Perhaps one of my personal favorites, this hearty veggie comes in a plethora of varieties just waiting to be picked. Butternut, yellow, spaghetti, zucchini, pumpkin…the list goes on. These little guys are packed with carotenes, potassium, B vitamins, and even vitamin C. They have a high fiber content, which can help protect against certain types of cancer and will make you feel full. With so many varieties and methods to prepare these gems, squash is a perfect staple for fall cooking.
Although apples are popular year round, we often associate them with harvest time. Apples are a very diverse fruit. They can be sweet, tart, and everything between. They can be used for cooking, baking, canning, or by simply taking a bite. Apples contain a high amount of vitamin C and fiber, which can keep cholesterol down and can prevent atherosclerosis. A recent study also suggests that eating apples can help prevent strokes. They’re packed with antioxidants, which can help keep cancer at bay. What’s not to love? Now if we could only grow caramel trees!
Try this: Healthy Apple Pie via Anytime Health
3. Sweet Potatoes
Going along with the pattern, sweet potatoes pack a healthy punch with high levels of vitamin A and C. They also contain a generous amount of fiber, which is good for digestion. Because sweet potatoes contain a high level of beta carotene, they can help you attain healthy looking skin and hair. They also taste great with marshmallows. Sweet potatoes have been a fan favorite as an alternative to traditional potatoes.
Roasted, pickled, baked, or steamed – beets are sweet and tangy all at once. It’s the best of both worlds! In addition to containing a hearty amount of vitamin C, beta carotene, calcium, and iron, beets also possess antioxidant properties, which come from the phytochemicals that make beets red (betalains).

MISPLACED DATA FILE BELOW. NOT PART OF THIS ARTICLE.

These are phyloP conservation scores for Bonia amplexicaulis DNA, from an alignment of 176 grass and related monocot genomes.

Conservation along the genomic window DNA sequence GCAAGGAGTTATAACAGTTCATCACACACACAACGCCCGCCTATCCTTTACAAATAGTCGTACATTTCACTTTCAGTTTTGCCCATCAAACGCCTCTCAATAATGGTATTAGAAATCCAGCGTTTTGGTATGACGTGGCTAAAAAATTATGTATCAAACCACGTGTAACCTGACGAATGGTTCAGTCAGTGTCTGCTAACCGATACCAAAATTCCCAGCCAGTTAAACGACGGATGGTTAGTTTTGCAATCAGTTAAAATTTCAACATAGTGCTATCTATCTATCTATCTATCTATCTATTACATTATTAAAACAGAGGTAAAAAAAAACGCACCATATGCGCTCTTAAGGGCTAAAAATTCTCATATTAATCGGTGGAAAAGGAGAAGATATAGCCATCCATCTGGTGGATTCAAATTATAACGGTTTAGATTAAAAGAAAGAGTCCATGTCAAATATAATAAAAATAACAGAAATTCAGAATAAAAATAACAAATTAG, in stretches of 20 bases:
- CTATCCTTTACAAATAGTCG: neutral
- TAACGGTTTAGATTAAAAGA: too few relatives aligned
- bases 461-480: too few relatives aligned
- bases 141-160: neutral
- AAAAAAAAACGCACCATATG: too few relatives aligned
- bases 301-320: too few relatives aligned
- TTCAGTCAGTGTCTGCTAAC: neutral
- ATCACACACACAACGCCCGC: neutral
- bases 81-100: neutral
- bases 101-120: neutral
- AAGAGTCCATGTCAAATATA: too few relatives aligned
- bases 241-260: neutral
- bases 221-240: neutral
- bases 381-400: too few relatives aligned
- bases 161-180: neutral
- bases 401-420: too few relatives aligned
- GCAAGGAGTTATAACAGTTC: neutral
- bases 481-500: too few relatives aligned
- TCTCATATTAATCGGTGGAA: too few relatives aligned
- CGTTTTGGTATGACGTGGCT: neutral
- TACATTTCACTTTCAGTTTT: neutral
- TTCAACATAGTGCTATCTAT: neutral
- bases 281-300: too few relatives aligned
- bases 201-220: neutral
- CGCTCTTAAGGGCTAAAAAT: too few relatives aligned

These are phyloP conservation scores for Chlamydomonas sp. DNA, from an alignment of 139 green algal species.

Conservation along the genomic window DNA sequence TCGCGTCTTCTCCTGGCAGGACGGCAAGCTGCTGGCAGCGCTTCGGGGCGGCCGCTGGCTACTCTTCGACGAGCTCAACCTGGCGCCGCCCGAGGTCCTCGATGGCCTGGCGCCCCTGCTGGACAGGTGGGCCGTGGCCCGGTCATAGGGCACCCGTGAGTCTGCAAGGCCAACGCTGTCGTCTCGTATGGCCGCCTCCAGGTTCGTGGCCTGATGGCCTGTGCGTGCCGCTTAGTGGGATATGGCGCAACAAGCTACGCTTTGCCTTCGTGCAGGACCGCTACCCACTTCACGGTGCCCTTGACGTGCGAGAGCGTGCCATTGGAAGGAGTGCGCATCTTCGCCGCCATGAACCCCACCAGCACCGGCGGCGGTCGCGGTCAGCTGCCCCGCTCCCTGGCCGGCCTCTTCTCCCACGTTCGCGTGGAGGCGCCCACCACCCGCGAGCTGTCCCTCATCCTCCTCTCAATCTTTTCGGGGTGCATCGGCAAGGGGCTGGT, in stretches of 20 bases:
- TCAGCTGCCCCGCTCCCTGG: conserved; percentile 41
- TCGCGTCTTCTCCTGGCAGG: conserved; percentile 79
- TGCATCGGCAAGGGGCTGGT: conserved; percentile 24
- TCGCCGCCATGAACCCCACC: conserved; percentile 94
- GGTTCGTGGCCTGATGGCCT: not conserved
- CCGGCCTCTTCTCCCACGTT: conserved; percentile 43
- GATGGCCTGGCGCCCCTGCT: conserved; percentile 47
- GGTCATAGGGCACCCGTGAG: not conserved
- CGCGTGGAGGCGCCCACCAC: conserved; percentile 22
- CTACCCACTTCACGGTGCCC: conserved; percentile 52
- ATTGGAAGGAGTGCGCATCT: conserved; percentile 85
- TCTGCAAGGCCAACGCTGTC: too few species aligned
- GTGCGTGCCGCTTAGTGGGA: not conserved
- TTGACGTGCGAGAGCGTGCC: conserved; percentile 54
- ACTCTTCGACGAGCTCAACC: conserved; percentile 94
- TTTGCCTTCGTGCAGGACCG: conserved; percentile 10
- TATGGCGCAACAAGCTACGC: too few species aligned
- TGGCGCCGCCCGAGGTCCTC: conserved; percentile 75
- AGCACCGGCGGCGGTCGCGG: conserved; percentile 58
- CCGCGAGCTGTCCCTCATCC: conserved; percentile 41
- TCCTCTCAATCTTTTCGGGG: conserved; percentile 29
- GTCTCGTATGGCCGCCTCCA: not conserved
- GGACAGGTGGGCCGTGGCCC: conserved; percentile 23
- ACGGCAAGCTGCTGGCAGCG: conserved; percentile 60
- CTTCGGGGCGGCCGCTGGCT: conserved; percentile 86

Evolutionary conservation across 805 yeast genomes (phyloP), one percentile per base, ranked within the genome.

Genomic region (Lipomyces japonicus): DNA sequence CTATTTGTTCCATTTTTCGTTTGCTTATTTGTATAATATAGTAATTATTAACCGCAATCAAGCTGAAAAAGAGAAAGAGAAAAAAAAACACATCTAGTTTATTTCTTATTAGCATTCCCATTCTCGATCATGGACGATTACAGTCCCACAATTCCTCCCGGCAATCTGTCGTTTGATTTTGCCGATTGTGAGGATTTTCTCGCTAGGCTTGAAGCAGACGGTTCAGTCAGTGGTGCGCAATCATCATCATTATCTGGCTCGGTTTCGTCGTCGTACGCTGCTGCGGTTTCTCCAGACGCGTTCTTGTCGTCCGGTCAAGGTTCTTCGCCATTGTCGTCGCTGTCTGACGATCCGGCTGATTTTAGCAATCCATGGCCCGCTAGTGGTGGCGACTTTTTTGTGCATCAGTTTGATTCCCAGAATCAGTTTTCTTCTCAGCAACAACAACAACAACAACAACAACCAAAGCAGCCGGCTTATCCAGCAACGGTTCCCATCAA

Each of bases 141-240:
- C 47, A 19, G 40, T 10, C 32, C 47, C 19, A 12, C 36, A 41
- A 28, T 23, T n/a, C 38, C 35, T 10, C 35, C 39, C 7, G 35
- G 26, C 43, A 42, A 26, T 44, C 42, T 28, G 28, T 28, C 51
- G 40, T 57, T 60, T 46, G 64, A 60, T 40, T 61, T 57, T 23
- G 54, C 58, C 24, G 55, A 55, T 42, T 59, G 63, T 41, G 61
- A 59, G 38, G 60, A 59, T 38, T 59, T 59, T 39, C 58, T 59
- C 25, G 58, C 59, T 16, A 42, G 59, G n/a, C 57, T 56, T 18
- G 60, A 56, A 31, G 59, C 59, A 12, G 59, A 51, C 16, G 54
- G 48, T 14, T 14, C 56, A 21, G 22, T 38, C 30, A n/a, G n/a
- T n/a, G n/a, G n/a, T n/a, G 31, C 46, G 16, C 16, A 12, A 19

Turn your jack-o-lantern into a snack-o-lantern! The best part about pumpkins? You can eat the inside and the outside. Use the outside of this fruit to make bread, pie, soup, or pasta. While you’re cooking, you can snack on the seeds as well. Pumpkins have heart healthy properties – beta-carotene, vitamin C, and potassium are all said to help promote a healthy ticker.
Let’s throw some color into dinner! Eggplants contain nasunin, an anthocyanin, which give the veggie its deep purple color. These compounds also bond to free radicals, which can destroy cell membranes in the body. Eggplants are a versatile food. Their texture is unique, so you can use them in dishes like, eggplant lasagna, kabobs, fries, and hotdish. You can even stuff them with wild rice and lean ground turkey to make a rendition of stuffed peppers.
These little guys have so many different varieties, that they’re available pretty much all year round. This time of year, however, they can be enjoyed cold or hot. Pears contain a very high level of antioxidants (even more than many other fruits). Add an abundant amount of vitamin K, calcium, fiber, and vitamin C, and you have a recipe that helps combat type II Diabetes, heart disease, cancer, and inflammation.
Perhaps the most iconic food of the holidays, turkey is loaded with nutrition. The trick is to prepare it in a healthy way. Roasting a turkey is common – and healthy. Turkey is loaded with protein and B vitamins (especially Niacin and vitamin B-6), which help promote a healthy immune system. Potassium and zinc also make an honorable mention. Along with these nutrients, we often hear that turkey contains tryptophan, which is responsible for making us sleepy after Thanksgiving dinner. While it is true that this amino acid helps regulate digestion, it is much more likely that the post-meal sleepies come from the amount of food consumed, so make sure to practice moderation! Your pants will thank you.
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If you have a recipe that includes one or two of the above superfoods, share with the community in the comments below!
photo credit: Notasif